Primitive Survival Skills: Foraging for Food and Water


Foraging for food is one of the most vital survival skills anyone can learn. No matter where you are, whether you bug out intentionally or get stranded in the wilderness, you’ll need to eat at some point. Your bug out bag can only get you so far. You’ll eventually have to put your survival skills to the test and find your own food, or else risk starvation.

It is important to already have in mind which plants, bugs, and animals can be foraged and eaten throughout the year.  You also need to know where to find fresh water during the dry summer months and the cold winter months.

Foraging for Food and Water: Vital Primitive Survival Skills

Knowing how to forage for both food and water throughout the year as well as during various catastrophic events are very important survival skills to maintain.  What used to be common knowledge has now become virtually unknown to the majority of the world’s population as centralized agriculture, economics, and governmental institutions become the norm.  However, to guarantee survival in any situation, specific mushrooms, plants, and even bugs and small animals can be eaten in order to maintain proper protein biosynthesis and amino acid synthesis.  Certain natural tools and elements can also be constructed together in order to purify drinking water in case a natural supply of fresh water is not around.  Keep in mind however that foraging for some plants and animals may differ depending upon the season in which outdoor primitive survival skills are being practiced.

Wild Mushrooms and Edible Plants

In early spring and summer wild mushrooms can be picked, gathered, and eaten to compliment other foods that are being gathered and stored.  Even in the early fall months most mushrooms can be eaten. However, foraging for mushrooms in the winter can be difficult, as most that are growing at that time of the year may not be edible.  Some common mushrooms that can be eaten with certainty are known as morels, chanterelles, puffballs, and polypores.


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For the most part edible plants are available year round.  However, in the spring and summer, fruits and vegetables are plentiful. These plants produce the most beneficial nutrients the body needs at this time.  Some edible plants that are disguised as weeds can be eaten throughout the winter months and include Japanese Knotweed, Dandelions, Bull Thistle, and Burdock.

Japanese knotweed

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Bugs and Small/Wild Game

Like plants, bugs are plentiful in both the spring and summertime.  Surprisingly, most bugs provide the human body with essential nutrients such as protein for sustenance.  The only catch is that bugs must be consumed in large quantities in order to create an adequate meal.  Fortunately though bugs are usually easy to find and can be easily gathered in large numbers for a quick meal while foraging for other food.



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Some bugs that are high in sustenance that can be easily found are earthworms, ants, beetles, crickets, grasshoppers, and termites.  Most of these bugs can be found year round including the harsh winter months.  Turning logs and rocks over as well as digging beneath the earth will be necessary in order to find these types of bugs while snow is on the ground or while other forms of harsh weather are occurring.  If hunting tools are not available, traps can be set for small wild game.  Traps however are much more difficult to construct and will take quite a bit of time to assemble.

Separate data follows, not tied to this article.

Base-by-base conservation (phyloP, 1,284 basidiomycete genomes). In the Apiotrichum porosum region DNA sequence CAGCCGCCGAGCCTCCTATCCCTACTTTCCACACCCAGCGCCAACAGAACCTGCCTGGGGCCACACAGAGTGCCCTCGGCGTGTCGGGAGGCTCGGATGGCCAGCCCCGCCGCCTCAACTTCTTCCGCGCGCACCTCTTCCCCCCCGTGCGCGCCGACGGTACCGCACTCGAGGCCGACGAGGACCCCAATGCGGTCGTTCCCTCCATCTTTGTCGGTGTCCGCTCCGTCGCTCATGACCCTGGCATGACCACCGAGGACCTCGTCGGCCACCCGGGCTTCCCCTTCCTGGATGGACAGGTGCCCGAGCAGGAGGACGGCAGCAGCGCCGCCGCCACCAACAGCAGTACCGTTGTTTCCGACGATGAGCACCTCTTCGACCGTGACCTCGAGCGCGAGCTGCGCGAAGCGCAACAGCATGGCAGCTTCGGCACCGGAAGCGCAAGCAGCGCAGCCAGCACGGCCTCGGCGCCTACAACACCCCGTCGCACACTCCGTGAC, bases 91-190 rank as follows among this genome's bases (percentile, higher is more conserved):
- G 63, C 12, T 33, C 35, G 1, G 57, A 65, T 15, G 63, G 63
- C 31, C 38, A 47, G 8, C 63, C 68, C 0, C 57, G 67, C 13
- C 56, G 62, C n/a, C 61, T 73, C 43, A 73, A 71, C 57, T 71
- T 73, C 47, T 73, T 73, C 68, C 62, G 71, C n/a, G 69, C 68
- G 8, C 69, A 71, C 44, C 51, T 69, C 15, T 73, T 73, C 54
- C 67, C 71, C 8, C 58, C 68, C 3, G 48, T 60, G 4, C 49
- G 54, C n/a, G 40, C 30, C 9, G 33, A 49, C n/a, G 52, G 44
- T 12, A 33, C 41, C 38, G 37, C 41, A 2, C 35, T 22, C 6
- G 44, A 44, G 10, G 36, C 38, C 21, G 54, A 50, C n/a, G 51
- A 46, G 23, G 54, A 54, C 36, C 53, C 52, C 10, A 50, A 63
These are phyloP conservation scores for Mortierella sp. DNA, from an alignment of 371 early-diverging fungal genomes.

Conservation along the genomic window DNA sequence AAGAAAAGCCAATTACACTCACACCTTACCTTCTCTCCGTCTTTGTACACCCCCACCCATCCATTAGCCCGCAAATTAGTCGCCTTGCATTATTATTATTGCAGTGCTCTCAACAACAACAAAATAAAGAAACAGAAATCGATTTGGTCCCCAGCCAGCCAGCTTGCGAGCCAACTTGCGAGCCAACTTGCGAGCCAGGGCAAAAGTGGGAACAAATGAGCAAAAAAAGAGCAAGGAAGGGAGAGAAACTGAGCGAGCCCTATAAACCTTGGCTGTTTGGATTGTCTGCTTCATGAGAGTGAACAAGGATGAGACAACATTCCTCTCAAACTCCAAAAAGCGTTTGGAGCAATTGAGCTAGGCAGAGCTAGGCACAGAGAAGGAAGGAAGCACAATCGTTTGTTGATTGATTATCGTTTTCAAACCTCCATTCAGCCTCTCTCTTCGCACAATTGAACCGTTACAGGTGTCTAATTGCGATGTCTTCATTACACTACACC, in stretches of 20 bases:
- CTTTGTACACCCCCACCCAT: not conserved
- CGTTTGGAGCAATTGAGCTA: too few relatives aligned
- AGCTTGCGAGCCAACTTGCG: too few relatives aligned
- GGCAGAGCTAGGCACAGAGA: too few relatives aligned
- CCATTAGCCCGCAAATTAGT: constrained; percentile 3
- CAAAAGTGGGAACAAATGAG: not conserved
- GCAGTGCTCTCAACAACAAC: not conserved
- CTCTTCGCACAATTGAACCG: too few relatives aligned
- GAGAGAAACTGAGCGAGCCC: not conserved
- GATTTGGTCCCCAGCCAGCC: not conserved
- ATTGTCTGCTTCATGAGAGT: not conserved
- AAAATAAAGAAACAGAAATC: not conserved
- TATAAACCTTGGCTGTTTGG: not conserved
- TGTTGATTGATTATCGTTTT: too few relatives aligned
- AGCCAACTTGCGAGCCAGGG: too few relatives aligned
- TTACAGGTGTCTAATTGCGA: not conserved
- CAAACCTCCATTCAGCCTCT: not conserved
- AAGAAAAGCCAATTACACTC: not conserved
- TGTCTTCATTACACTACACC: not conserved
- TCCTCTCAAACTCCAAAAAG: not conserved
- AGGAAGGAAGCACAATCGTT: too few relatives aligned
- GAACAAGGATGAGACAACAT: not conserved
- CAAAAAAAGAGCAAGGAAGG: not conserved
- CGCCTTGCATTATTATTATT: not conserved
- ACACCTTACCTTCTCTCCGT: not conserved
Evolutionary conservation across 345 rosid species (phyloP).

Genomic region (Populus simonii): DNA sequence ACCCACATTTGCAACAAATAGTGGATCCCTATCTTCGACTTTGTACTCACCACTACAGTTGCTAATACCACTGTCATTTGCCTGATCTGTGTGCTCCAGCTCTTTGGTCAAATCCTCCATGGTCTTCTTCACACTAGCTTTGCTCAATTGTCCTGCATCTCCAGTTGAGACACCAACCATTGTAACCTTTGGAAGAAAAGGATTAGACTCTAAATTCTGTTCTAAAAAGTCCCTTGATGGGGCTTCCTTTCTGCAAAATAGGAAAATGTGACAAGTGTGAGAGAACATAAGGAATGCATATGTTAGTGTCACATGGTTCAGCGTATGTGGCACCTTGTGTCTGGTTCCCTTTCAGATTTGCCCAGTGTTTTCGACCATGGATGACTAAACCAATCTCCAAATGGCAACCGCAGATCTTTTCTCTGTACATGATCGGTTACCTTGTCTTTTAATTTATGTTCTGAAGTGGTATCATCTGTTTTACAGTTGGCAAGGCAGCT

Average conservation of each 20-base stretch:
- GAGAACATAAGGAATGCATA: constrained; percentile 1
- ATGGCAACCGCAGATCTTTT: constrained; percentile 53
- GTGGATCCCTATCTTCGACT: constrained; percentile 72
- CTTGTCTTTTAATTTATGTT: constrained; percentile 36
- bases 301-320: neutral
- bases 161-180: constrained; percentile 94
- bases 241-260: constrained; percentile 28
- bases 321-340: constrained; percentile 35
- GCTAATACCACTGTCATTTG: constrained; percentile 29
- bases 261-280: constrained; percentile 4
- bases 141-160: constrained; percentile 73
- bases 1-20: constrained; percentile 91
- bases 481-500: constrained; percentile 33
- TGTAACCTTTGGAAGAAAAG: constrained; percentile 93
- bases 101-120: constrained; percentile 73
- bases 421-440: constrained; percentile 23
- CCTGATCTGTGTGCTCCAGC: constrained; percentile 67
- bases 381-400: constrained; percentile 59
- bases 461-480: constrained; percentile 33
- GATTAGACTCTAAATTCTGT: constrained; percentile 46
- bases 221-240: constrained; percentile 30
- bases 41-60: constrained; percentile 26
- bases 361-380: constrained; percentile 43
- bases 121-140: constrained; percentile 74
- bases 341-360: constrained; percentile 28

Wild game

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Fresh and Purified Water

When foraging for water it is important to be mindful of any nearby streams, rivers, or even land locked lakes.  These three natural formations are usually the first sources of fresh water.  Also, in the late spring through late summer, glaciers tend to melt near mountain tops due to increasing temperatures which in turn provide an abundance of fresh water.  If there is no fresh water supply nearby, collect rain water with containers that can be easily carried.  If emergency water is needed, as a last resort, you can drink precipitation build-up on leaves and various shrubbery in a limited quality.

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If there is no supply of fresh water around, stagnant or even salty water will need to be filtered.  This can be done organically using natural elements such as sand, gravel, charcoal, and even moss.  The first method is to filter water through moss.  The water may still be foggy and have a soil-like taste afterwards but should be clean enough to consume for the most part.  The second method is to pile gravel into the bottom of a container filling it 1/3 of the way.  Be sure to have holes punctured through the bottom of the container for water-flow.  Next, fill charcoal 1/3 of the way in the container on top of the gravel.  If charcoal cannot be found, use gravel inside the container as a replacement.  Finally, pile sand on top of the charcoal or gravel, topping off the last of the space within the container.  Pour the water over the sand allowing it to soak downward through the charcoal and/or gravel.  Have another container ready to collect the filtered water that falls through the drain holes at the bottom.  These steps may need to be repeated multiple times before the water may begin to be filtered enough to consume.

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